State pension deferral numbers decline – DWP

The number of people receiving extra state pension income as a result of deferral has decreased, new figures from the Department for Work and Pensions have revealed.

According to the data, released yesterday, 14 May, 1,036,180 people are receiving extra state pension income due to deferral, the lowest number since the data series started in 1999. The peak was in 2004, when 1,245,300 people were receiving extra income due to deferral.

It means that in 2004, one in nine people were benefiting from deferring their state pension, compared to one in every 12 now.

Just Group communications director, Stephen Lowe, said the figures show deferral on a “downward trend”.

“Those reaching state pension age have been able to defer taking the cash in return for a higher pension since 1948 although the payback has fluctuated over the years. The number receiving such extra payments has been trending downwards since 2004 despite the Labour government improving the returns that year.

“The biggest recent change was alongside the introduction of the new state pension in 2016 when the returns were made less generous,” he said. “Even so, in today’s low interest rate environment they remain relatively healthy, particularly as the extra income is uprated with consumer price index inflation.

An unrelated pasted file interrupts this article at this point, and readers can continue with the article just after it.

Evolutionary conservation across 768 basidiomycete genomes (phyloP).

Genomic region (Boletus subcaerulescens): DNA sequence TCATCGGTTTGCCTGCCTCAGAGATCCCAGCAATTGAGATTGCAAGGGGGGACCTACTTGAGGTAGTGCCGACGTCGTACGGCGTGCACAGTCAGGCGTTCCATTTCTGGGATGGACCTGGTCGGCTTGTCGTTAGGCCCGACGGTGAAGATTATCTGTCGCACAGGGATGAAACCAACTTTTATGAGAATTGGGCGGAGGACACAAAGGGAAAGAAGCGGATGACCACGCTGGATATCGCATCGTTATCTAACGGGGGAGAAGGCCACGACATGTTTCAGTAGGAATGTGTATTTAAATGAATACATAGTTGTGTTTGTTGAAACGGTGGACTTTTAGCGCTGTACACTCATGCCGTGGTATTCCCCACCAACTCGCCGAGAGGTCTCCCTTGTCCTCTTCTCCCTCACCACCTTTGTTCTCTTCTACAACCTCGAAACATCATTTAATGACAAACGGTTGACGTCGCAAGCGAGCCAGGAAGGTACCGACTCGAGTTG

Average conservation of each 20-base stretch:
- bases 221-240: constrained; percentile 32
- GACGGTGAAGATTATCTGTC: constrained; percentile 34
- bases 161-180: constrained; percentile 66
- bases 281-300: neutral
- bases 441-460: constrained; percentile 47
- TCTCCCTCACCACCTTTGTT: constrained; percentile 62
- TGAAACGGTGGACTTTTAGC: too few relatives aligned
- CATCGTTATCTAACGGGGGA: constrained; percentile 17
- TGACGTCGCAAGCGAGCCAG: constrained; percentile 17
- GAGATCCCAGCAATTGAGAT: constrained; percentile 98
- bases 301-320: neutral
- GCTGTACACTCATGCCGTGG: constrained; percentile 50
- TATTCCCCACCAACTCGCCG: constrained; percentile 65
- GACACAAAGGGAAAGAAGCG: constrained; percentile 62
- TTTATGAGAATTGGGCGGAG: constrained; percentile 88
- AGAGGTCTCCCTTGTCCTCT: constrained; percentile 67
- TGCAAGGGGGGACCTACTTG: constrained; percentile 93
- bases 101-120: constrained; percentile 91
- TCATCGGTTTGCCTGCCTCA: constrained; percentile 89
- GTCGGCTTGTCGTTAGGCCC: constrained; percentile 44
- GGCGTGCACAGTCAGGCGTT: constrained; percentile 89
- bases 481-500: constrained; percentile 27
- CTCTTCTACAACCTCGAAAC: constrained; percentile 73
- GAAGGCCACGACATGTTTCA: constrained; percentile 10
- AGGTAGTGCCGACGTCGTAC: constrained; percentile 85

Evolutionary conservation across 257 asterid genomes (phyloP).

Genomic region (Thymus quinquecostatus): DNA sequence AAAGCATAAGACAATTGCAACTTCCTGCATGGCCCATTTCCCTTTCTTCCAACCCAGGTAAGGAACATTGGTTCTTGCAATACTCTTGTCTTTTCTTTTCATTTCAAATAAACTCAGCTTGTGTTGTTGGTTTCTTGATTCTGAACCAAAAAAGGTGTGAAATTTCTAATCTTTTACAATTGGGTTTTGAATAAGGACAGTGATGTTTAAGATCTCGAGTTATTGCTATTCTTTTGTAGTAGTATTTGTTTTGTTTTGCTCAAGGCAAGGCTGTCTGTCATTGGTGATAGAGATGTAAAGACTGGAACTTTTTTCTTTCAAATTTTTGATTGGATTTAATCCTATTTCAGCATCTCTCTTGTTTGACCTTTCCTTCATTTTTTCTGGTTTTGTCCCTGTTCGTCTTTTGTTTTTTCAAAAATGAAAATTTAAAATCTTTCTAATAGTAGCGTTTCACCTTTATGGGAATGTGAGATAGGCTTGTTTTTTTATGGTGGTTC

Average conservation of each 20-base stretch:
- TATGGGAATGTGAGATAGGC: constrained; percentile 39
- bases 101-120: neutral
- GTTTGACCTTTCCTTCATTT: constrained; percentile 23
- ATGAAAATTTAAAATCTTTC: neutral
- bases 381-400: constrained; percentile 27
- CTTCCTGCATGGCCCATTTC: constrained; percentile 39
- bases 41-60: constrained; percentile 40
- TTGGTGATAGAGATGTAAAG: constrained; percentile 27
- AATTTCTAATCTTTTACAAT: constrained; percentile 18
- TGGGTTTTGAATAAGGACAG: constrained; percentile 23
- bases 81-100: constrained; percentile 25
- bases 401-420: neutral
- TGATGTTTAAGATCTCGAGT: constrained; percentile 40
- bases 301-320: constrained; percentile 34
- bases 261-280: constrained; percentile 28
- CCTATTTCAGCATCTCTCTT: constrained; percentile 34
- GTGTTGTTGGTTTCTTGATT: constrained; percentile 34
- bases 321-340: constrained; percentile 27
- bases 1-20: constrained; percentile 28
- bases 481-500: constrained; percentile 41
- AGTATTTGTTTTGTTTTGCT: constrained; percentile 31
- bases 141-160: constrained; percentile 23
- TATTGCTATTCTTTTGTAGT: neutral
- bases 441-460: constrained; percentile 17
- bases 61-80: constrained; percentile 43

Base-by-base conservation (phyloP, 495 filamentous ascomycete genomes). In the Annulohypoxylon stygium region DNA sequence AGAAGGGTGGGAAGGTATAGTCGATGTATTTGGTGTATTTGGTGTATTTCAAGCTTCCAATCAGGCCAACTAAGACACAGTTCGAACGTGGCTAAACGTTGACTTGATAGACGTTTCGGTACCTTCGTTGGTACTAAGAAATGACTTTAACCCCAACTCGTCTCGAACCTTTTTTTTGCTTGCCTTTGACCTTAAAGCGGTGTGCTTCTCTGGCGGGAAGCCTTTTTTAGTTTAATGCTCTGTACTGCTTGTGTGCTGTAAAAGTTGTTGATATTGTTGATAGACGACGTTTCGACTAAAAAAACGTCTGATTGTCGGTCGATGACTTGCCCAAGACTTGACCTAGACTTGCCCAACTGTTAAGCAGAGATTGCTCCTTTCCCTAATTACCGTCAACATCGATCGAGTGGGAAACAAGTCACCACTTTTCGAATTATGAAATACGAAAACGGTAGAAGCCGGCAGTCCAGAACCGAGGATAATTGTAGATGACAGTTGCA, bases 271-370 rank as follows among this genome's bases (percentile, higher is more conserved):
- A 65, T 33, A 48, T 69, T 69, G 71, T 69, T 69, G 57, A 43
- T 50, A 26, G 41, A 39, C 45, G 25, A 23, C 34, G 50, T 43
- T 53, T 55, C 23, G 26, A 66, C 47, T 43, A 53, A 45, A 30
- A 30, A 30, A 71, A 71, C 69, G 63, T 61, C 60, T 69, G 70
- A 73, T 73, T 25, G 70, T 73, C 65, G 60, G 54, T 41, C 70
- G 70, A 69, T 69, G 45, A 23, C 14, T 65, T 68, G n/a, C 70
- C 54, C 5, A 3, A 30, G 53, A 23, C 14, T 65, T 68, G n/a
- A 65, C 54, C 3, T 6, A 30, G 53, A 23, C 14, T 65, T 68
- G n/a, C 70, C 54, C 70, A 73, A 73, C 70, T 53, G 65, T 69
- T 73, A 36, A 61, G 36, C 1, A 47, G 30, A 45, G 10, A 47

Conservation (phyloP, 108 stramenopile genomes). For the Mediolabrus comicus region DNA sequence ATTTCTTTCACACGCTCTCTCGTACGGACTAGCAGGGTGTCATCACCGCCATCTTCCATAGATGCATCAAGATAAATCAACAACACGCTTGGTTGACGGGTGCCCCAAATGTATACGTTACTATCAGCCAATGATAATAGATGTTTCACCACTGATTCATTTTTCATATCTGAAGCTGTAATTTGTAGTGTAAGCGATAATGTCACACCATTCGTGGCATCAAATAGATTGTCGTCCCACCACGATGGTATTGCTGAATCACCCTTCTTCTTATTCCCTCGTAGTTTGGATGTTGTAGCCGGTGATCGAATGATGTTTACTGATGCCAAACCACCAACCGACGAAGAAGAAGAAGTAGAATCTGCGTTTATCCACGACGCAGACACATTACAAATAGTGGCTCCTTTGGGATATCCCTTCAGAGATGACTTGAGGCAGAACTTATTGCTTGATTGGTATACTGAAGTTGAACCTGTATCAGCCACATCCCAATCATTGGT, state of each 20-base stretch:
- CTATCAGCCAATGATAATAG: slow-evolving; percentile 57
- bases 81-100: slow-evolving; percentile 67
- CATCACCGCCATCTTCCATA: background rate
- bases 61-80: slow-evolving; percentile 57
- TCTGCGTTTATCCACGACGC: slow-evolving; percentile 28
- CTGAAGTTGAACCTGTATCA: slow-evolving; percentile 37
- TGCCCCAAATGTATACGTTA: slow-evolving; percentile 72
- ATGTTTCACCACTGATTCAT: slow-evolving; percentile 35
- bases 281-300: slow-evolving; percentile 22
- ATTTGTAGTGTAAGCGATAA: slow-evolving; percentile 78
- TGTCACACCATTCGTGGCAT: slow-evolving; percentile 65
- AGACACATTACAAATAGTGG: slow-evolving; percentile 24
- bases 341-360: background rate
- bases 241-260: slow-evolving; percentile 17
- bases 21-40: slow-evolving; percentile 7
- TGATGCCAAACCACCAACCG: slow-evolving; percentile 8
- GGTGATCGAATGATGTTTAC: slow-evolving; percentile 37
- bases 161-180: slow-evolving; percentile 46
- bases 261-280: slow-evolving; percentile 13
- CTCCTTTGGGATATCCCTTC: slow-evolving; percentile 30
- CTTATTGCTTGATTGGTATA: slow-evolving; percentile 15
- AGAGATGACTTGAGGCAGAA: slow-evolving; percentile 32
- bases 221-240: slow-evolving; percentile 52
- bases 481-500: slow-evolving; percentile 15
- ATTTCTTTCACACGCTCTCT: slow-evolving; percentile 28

Lowe added that deferral could work well for those in good health who are perhaps still working or who find that their state pension income pushes them into a higher tax band than necessary.

Since April 6th 2016, those deferring can receive 1 per cent more income for every nine weeks they defer, equal to a return of nearly 5.8 per cent extra for every year deferred. For someone on full state pension of £168.60 a week, that would boost their annual income by £500 for every year deferred.

Those who reached state pension age before April 6th 2016 can still opt to defer with the return set at 1 per cent more state pension income for every five weeks deferred, or 10.4 per cent a year, which can be taken either as extra income or a lump sum.

“Since the pension ‘freedom and choice’ reforms, people have more flexibility when taking pension money but also more responsibility to make good pension choices and to consider options such as state pension deferral,” Lowe said.

“A good starting point is the free, independent and impartial guidance offered by the Money and Pensions Service. Given that deferral offers returns that are guaranteed and protected from inflation, it is one of those important options that all those reaching state pension age should at least consider.”

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